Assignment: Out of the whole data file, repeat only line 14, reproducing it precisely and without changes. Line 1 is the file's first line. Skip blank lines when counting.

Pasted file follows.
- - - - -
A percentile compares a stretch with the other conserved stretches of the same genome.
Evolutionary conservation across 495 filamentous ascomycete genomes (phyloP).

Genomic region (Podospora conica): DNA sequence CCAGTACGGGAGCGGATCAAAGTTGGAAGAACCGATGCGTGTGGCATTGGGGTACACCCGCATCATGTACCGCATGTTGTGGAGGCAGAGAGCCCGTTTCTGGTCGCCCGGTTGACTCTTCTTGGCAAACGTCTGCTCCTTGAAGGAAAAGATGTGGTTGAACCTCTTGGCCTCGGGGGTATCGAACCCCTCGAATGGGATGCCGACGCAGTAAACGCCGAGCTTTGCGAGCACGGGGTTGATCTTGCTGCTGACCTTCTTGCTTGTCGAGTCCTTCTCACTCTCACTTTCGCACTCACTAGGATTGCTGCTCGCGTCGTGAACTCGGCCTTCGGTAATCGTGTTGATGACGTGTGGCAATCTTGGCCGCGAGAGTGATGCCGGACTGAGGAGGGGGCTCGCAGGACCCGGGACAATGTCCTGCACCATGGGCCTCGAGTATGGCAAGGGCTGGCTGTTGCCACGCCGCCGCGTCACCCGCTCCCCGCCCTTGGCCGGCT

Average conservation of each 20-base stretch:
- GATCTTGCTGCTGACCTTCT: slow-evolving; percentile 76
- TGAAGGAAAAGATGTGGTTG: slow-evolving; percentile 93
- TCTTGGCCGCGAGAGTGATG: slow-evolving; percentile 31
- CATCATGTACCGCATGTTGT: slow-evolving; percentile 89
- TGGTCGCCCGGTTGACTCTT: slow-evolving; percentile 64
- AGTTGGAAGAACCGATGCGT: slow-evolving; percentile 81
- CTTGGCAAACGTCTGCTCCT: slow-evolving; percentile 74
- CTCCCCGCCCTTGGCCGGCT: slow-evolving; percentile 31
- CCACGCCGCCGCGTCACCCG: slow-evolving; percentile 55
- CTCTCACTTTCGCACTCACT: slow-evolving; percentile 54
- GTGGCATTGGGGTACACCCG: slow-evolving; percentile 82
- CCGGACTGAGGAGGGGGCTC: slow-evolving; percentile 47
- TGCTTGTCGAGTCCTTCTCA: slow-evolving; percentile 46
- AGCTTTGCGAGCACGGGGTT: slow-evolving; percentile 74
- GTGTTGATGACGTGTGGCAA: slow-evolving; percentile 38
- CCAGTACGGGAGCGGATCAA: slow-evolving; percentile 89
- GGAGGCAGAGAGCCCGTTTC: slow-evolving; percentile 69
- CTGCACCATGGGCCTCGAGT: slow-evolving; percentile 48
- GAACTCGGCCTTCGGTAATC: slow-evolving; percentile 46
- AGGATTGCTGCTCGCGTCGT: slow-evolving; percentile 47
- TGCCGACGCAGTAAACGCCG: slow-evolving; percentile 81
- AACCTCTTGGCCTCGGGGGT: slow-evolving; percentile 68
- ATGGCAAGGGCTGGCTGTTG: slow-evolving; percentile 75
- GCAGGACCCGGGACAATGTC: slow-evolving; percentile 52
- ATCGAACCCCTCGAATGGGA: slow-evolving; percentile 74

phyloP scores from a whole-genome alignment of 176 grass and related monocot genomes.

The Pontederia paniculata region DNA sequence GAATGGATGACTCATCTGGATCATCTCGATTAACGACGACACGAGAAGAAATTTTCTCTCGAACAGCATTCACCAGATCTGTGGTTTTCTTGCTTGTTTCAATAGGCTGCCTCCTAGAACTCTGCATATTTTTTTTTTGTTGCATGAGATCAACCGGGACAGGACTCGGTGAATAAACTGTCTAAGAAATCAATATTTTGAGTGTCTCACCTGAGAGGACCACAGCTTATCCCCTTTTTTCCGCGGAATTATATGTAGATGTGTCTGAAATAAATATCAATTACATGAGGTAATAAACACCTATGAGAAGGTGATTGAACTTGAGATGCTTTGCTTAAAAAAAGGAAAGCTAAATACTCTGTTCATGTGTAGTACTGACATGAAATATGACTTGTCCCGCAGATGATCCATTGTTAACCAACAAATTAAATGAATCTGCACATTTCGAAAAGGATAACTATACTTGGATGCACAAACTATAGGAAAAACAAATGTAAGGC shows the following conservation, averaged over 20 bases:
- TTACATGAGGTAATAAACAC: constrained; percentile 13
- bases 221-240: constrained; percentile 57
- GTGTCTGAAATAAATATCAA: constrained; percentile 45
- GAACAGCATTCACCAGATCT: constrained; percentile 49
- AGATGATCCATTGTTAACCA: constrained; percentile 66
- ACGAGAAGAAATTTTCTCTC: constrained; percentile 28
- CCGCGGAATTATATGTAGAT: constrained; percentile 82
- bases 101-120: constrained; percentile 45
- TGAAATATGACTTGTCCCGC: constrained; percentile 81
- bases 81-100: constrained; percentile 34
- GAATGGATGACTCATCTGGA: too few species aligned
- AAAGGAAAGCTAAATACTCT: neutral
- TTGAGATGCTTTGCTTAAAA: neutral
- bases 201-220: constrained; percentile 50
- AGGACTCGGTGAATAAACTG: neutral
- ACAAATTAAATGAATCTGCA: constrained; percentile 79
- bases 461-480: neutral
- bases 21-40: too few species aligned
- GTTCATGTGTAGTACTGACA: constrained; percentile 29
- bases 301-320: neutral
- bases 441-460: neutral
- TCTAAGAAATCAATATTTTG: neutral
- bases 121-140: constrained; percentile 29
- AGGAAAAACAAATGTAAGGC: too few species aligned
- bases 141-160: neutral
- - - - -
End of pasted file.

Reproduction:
- CTCTCACTTTCGCACTCACT: slow-evolving; percentile 54